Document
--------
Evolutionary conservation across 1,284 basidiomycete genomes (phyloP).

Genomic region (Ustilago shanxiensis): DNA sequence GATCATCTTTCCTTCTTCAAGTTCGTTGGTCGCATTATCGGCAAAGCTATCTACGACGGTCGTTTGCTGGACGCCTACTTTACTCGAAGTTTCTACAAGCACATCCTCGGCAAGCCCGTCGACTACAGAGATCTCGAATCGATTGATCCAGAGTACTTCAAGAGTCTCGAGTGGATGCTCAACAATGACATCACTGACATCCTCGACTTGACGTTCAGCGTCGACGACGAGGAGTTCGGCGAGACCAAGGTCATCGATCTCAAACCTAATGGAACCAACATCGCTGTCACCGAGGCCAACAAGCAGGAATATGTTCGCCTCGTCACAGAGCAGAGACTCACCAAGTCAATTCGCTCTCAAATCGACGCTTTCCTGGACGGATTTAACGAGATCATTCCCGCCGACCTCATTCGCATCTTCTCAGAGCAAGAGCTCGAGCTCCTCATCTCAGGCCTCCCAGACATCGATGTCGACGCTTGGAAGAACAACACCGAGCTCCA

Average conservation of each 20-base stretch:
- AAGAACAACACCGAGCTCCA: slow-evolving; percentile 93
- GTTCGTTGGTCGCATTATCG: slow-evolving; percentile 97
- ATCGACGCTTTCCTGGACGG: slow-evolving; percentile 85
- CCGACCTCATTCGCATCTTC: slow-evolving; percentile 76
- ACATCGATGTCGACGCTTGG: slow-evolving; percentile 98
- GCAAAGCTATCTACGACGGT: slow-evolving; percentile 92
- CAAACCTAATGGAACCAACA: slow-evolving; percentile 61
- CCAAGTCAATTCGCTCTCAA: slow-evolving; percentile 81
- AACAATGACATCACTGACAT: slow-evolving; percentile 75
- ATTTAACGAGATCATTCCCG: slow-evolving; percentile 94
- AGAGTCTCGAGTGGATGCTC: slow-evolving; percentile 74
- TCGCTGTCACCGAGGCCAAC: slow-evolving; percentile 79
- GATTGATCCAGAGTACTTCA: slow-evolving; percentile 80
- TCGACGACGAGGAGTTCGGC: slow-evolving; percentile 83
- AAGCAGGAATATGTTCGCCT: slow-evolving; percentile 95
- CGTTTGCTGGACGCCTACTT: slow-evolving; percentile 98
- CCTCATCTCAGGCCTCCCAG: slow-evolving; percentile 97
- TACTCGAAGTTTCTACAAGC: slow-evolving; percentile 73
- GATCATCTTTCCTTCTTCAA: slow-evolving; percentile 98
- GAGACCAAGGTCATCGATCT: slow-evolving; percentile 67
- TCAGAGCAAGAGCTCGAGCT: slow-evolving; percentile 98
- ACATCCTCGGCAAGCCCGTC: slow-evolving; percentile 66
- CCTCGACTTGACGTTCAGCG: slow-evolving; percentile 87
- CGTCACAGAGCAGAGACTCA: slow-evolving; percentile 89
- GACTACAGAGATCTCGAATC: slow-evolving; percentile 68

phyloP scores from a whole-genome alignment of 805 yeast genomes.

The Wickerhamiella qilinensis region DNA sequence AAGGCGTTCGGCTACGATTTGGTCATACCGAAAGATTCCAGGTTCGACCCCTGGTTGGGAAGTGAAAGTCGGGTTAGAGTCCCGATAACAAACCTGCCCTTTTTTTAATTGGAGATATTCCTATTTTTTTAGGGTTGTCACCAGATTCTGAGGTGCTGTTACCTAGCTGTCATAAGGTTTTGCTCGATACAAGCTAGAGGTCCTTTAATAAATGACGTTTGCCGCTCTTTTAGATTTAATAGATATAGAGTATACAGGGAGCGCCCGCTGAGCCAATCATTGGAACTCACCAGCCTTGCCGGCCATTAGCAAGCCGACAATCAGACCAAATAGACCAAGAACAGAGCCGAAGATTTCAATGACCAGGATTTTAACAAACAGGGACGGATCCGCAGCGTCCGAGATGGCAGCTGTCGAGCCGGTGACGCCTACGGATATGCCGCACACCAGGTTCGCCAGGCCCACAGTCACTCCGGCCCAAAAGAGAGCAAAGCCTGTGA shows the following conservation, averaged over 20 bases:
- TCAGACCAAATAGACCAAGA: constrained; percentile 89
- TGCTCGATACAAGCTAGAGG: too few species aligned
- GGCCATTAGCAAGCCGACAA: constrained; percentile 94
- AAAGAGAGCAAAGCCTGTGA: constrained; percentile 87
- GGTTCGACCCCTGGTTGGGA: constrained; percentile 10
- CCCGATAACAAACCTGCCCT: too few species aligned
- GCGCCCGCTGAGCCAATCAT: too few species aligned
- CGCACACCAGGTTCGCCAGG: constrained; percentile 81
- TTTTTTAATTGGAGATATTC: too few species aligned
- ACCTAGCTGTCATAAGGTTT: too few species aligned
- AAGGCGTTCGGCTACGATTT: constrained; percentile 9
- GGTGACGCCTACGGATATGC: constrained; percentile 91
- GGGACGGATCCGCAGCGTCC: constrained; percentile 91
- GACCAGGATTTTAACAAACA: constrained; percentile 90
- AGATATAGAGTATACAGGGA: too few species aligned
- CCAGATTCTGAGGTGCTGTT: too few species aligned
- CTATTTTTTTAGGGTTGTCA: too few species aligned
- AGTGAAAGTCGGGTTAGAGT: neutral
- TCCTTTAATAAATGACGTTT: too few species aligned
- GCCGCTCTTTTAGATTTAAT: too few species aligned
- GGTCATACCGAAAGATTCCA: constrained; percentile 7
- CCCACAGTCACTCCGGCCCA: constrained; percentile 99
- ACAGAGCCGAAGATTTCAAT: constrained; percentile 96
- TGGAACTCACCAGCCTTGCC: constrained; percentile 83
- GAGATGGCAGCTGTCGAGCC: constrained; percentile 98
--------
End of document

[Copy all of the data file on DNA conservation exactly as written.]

Evolutionary conservation across 1,284 basidiomycete genomes (phyloP).

Genomic region (Ustilago shanxiensis): DNA sequence GATCATCTTTCCTTCTTCAAGTTCGTTGGTCGCATTATCGGCAAAGCTATCTACGACGGTCGTTTGCTGGACGCCTACTTTACTCGAAGTTTCTACAAGCACATCCTCGGCAAGCCCGTCGACTACAGAGATCTCGAATCGATTGATCCAGAGTACTTCAAGAGTCTCGAGTGGATGCTCAACAATGACATCACTGACATCCTCGACTTGACGTTCAGCGTCGACGACGAGGAGTTCGGCGAGACCAAGGTCATCGATCTCAAACCTAATGGAACCAACATCGCTGTCACCGAGGCCAACAAGCAGGAATATGTTCGCCTCGTCACAGAGCAGAGACTCACCAAGTCAATTCGCTCTCAAATCGACGCTTTCCTGGACGGATTTAACGAGATCATTCCCGCCGACCTCATTCGCATCTTCTCAGAGCAAGAGCTCGAGCTCCTCATCTCAGGCCTCCCAGACATCGATGTCGACGCTTGGAAGAACAACACCGAGCTCCA

Average conservation of each 20-base stretch:
- AAGAACAACACCGAGCTCCA: slow-evolving; percentile 93
- GTTCGTTGGTCGCATTATCG: slow-evolving; percentile 97
- ATCGACGCTTTCCTGGACGG: slow-evolving; percentile 85
- CCGACCTCATTCGCATCTTC: slow-evolving; percentile 76
- ACATCGATGTCGACGCTTGG: slow-evolving; percentile 98
- GCAAAGCTATCTACGACGGT: slow-evolving; percentile 92
- CAAACCTAATGGAACCAACA: slow-evolving; percentile 61
- CCAAGTCAATTCGCTCTCAA: slow-evolving; percentile 81
- AACAATGACATCACTGACAT: slow-evolving; percentile 75
- ATTTAACGAGATCATTCCCG: slow-evolving; percentile 94
- AGAGTCTCGAGTGGATGCTC: slow-evolving; percentile 74
- TCGCTGTCACCGAGGCCAAC: slow-evolving; percentile 79
- GATTGATCCAGAGTACTTCA: slow-evolving; percentile 80
- TCGACGACGAGGAGTTCGGC: slow-evolving; percentile 83
- AAGCAGGAATATGTTCGCCT: slow-evolving; percentile 95
- CGTTTGCTGGACGCCTACTT: slow-evolving; percentile 98
- CCTCATCTCAGGCCTCCCAG: slow-evolving; percentile 97
- TACTCGAAGTTTCTACAAGC: slow-evolving; percentile 73
- GATCATCTTTCCTTCTTCAA: slow-evolving; percentile 98
- GAGACCAAGGTCATCGATCT: slow-evolving; percentile 67
- TCAGAGCAAGAGCTCGAGCT: slow-evolving; percentile 98
- ACATCCTCGGCAAGCCCGTC: slow-evolving; percentile 66
- CCTCGACTTGACGTTCAGCG: slow-evolving; percentile 87
- CGTCACAGAGCAGAGACTCA: slow-evolving; percentile 89
- GACTACAGAGATCTCGAATC: slow-evolving; percentile 68

phyloP scores from a whole-genome alignment of 805 yeast genomes.

The Wickerhamiella qilinensis region DNA sequence AAGGCGTTCGGCTACGATTTGGTCATACCGAAAGATTCCAGGTTCGACCCCTGGTTGGGAAGTGAAAGTCGGGTTAGAGTCCCGATAACAAACCTGCCCTTTTTTTAATTGGAGATATTCCTATTTTTTTAGGGTTGTCACCAGATTCTGAGGTGCTGTTACCTAGCTGTCATAAGGTTTTGCTCGATACAAGCTAGAGGTCCTTTAATAAATGACGTTTGCCGCTCTTTTAGATTTAATAGATATAGAGTATACAGGGAGCGCCCGCTGAGCCAATCATTGGAACTCACCAGCCTTGCCGGCCATTAGCAAGCCGACAATCAGACCAAATAGACCAAGAACAGAGCCGAAGATTTCAATGACCAGGATTTTAACAAACAGGGACGGATCCGCAGCGTCCGAGATGGCAGCTGTCGAGCCGGTGACGCCTACGGATATGCCGCACACCAGGTTCGCCAGGCCCACAGTCACTCCGGCCCAAAAGAGAGCAAAGCCTGTGA shows the following conservation, averaged over 20 bases:
- TCAGACCAAATAGACCAAGA: constrained; percentile 89
- TGCTCGATACAAGCTAGAGG: too few species aligned
- GGCCATTAGCAAGCCGACAA: constrained; percentile 94
- AAAGAGAGCAAAGCCTGTGA: constrained; percentile 87
- GGTTCGACCCCTGGTTGGGA: constrained; percentile 10
- CCCGATAACAAACCTGCCCT: too few species aligned
- GCGCCCGCTGAGCCAATCAT: too few species aligned
- CGCACACCAGGTTCGCCAGG: constrained; percentile 81
- TTTTTTAATTGGAGATATTC: too few species aligned
- ACCTAGCTGTCATAAGGTTT: too few species aligned
- AAGGCGTTCGGCTACGATTT: constrained; percentile 9
- GGTGACGCCTACGGATATGC: constrained; percentile 91
- GGGACGGATCCGCAGCGTCC: constrained; percentile 91
- GACCAGGATTTTAACAAACA: constrained; percentile 90
- AGATATAGAGTATACAGGGA: too few species aligned
- CCAGATTCTGAGGTGCTGTT: too few species aligned
- CTATTTTTTTAGGGTTGTCA: too few species aligned
- AGTGAAAGTCGGGTTAGAGT: neutral
- TCCTTTAATAAATGACGTTT: too few species aligned
- GCCGCTCTTTTAGATTTAAT: too few species aligned
- GGTCATACCGAAAGATTCCA: constrained; percentile 7
- CCCACAGTCACTCCGGCCCA: constrained; percentile 99
- ACAGAGCCGAAGATTTCAAT: constrained; percentile 96
- TGGAACTCACCAGCCTTGCC: constrained; percentile 83
- GAGATGGCAGCTGTCGAGCC: constrained; percentile 98